Four FGs were moderated by TAH using semi-structured thematic interview guides (see Appendix 1 and 2) with open-ended questions [43]. The interview guides were prepared by all the authors based on previous knowledge and appreciative inquiry [44, 45]. Appreciative inquiry exerted a broad influence on the study design, notably on the interview guides and surveys, where we intentionally prioritized inquiries about strengths and positive attributes over weaknesses and negative qualities, as well as focusing on what enhances rather than what inhibits. This conversational technique was consistently employed in the researchers’ ongoing dialogue during the workshops, grounded in the philosophy of appreciation’s transformative potential for creation and change. It underscores the belief that language shapes the world we inhabit, encompassing opportunities and solutions, through its utilization [46].

Participants voluntarily formed two FGs in each workshop, consisting of seven to nine participants. RS and ILM co-moderated two FGs each, contributing additional questions to further explore the participants’ statements as well as handwritten notes describing the communication process and body language. The FGs were held in private rooms and were audio recorded; they lasted approximately one hour. A total of 30 h of participant observations by RS and ILM provided structured and unstructured field notes from the workshops, focusing on communication, commitment, body language, attitudes, roles, and interactions of the participating healthcare leaders [47].

Twenty-two and 19 participants provided anonymous feedback through online evaluation surveys (see Appendix 3) from the first and second workshops, respectively. These surveys, consisting of four questions on participant characteristics (position, experience, education, and leadership development) and an open-ended section asking to suggest improvements and topics that should be prioritized at the upcoming workshops, contributed to the rich empirical data analyzed in this study.

Data analysis

A six-step reflexive thematic analysis [48, 49] was conducted as an active and recursive process between the parts and the whole of the empirical data [31] to explore latent meanings [50]. Reflexive thematic analysis is a theoretically flexible interpretative approach to qualitative data analysis that emphasizes the role of researchers [51]. All four authors engaged reflexively: (1) the data were read and re-read, (2) initial codes were generated, (3) potential themes were identified, (4) themes were developed through abstraction, (5) themes were defined and named, and (6) themes were communicated [48, 49].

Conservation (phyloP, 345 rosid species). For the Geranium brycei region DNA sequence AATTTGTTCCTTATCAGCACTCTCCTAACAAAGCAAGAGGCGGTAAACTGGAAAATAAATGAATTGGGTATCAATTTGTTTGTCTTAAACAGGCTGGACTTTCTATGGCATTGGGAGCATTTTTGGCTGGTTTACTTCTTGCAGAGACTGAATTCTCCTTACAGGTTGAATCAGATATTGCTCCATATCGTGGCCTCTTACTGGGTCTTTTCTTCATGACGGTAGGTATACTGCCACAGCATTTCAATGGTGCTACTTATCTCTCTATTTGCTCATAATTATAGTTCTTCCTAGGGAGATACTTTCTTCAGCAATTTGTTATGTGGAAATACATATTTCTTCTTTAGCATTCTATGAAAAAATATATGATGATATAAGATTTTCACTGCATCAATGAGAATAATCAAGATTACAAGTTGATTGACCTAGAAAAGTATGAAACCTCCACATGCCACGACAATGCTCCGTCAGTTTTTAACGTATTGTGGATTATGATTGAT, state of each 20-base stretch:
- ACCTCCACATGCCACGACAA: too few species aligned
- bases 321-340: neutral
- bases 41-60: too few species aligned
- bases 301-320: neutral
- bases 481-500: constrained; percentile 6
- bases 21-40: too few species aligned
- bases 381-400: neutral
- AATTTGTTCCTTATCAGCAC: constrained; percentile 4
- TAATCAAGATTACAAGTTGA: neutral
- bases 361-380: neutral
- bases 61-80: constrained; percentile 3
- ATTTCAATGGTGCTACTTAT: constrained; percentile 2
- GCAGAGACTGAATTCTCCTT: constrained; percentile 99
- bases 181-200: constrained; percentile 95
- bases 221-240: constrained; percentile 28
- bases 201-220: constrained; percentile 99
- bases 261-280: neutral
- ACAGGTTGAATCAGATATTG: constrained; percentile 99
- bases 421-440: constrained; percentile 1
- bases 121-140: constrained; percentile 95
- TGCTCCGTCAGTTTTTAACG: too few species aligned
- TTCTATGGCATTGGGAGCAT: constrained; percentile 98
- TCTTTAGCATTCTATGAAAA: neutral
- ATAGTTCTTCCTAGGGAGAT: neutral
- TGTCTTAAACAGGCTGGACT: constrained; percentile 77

The six-phase process was utilized as a set of guidelines rather than strict rules. Other researchers’ assessments and experiences of thematic analysis were of great help, particularly Byrne’s description, exemplification, and illustration of the analysis process of interview data in an educational context. Byrne’s [51] “worked example” served as a guide during four writing seminars with all authors present. During the comprehensive analysis process, the participants were actively engaged in providing input on the results. This involvement was facilitated through presentations of the results from the previous workshop and critical discussions held in the following workshop. These interactive sessions fostered productive discussions, ultimately enriching the depth of the analysis [52].

In the first phase, FG recordings were manually transcribed verbatim by TAH into 55 A4 pages of text. Handwritten notes and field notes were computer-written by RS and ILM, adding a total of 15 A4 pages to the empirical data along with 41 evaluation surveys. All four authors individually read and re-read the entire dataset, noting preliminary codes and themes (patterns of meaning). In phase two, ILM led a bottom-up approach to create concise codes, using color labels to examine both semantic and latent features. In phase three, the codes were clustered into six potential themes with substantiating subthemes [48, 49]. In phase four, all authors carefully assessed, abstracted, and refined the potential themes against the research question, codes, and subthemes [48]. It became necessary to return to the transcribed data and previous codes to ensure that no content was overlooked. The quality was ensured with the help of Braun & Clarke’s 15-point checklist [48]. This refining process led to four generated themes with distinct subthemes.